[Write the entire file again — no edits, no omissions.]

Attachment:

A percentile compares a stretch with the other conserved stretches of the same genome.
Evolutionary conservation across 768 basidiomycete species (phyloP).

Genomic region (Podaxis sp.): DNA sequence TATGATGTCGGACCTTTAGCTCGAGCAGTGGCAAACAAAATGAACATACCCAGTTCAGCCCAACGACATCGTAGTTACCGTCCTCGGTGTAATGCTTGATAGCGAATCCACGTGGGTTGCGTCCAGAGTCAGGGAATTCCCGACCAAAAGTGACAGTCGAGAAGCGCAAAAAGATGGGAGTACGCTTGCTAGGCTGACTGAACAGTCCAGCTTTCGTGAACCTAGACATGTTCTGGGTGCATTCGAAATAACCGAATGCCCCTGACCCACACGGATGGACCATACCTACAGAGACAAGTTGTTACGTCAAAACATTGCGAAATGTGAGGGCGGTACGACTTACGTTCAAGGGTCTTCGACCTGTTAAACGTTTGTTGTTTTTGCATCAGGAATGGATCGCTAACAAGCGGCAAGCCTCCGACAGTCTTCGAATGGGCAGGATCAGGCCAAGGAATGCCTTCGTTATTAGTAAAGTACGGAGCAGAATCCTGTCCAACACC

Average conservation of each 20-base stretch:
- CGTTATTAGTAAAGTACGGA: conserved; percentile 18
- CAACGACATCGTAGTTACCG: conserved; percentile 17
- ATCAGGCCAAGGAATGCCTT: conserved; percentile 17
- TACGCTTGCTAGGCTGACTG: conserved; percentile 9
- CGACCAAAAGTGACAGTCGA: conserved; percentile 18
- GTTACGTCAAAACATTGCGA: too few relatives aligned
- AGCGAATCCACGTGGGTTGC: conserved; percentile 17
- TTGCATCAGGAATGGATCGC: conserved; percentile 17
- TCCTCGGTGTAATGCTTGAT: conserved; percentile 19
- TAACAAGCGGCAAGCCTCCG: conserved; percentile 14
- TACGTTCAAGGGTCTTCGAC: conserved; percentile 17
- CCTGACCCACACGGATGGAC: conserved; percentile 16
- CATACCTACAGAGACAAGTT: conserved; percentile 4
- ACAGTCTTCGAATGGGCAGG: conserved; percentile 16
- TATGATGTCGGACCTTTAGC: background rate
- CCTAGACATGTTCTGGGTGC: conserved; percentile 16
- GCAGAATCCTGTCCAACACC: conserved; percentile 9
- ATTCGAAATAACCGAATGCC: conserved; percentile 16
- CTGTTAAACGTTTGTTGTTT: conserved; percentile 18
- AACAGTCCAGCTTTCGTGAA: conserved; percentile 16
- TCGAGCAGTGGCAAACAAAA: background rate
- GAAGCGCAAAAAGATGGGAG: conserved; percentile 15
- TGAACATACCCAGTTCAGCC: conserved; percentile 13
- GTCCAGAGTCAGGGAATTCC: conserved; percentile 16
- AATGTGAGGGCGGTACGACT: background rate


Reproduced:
A percentile compares a stretch with the other conserved stretches of the same genome.
Evolutionary conservation across 768 basidiomycete species (phyloP).

Genomic region (Podaxis sp.): DNA sequence TATGATGTCGGACCTTTAGCTCGAGCAGTGGCAAACAAAATGAACATACCCAGTTCAGCCCAACGACATCGTAGTTACCGTCCTCGGTGTAATGCTTGATAGCGAATCCACGTGGGTTGCGTCCAGAGTCAGGGAATTCCCGACCAAAAGTGACAGTCGAGAAGCGCAAAAAGATGGGAGTACGCTTGCTAGGCTGACTGAACAGTCCAGCTTTCGTGAACCTAGACATGTTCTGGGTGCATTCGAAATAACCGAATGCCCCTGACCCACACGGATGGACCATACCTACAGAGACAAGTTGTTACGTCAAAACATTGCGAAATGTGAGGGCGGTACGACTTACGTTCAAGGGTCTTCGACCTGTTAAACGTTTGTTGTTTTTGCATCAGGAATGGATCGCTAACAAGCGGCAAGCCTCCGACAGTCTTCGAATGGGCAGGATCAGGCCAAGGAATGCCTTCGTTATTAGTAAAGTACGGAGCAGAATCCTGTCCAACACC

Average conservation of each 20-base stretch:
- CGTTATTAGTAAAGTACGGA: conserved; percentile 18
- CAACGACATCGTAGTTACCG: conserved; percentile 17
- ATCAGGCCAAGGAATGCCTT: conserved; percentile 17
- TACGCTTGCTAGGCTGACTG: conserved; percentile 9
- CGACCAAAAGTGACAGTCGA: conserved; percentile 18
- GTTACGTCAAAACATTGCGA: too few relatives aligned
- AGCGAATCCACGTGGGTTGC: conserved; percentile 17
- TTGCATCAGGAATGGATCGC: conserved; percentile 17
- TCCTCGGTGTAATGCTTGAT: conserved; percentile 19
- TAACAAGCGGCAAGCCTCCG: conserved; percentile 14
- TACGTTCAAGGGTCTTCGAC: conserved; percentile 17
- CCTGACCCACACGGATGGAC: conserved; percentile 16
- CATACCTACAGAGACAAGTT: conserved; percentile 4
- ACAGTCTTCGAATGGGCAGG: conserved; percentile 16
- TATGATGTCGGACCTTTAGC: background rate
- CCTAGACATGTTCTGGGTGC: conserved; percentile 16
- GCAGAATCCTGTCCAACACC: conserved; percentile 9
- ATTCGAAATAACCGAATGCC: conserved; percentile 16
- CTGTTAAACGTTTGTTGTTT: conserved; percentile 18
- AACAGTCCAGCTTTCGTGAA: conserved; percentile 16
- TCGAGCAGTGGCAAACAAAA: background rate
- GAAGCGCAAAAAGATGGGAG: conserved; percentile 15
- TGAACATACCCAGTTCAGCC: conserved; percentile 13
- GTCCAGAGTCAGGGAATTCC: conserved; percentile 16
- AATGTGAGGGCGGTACGACT: background rate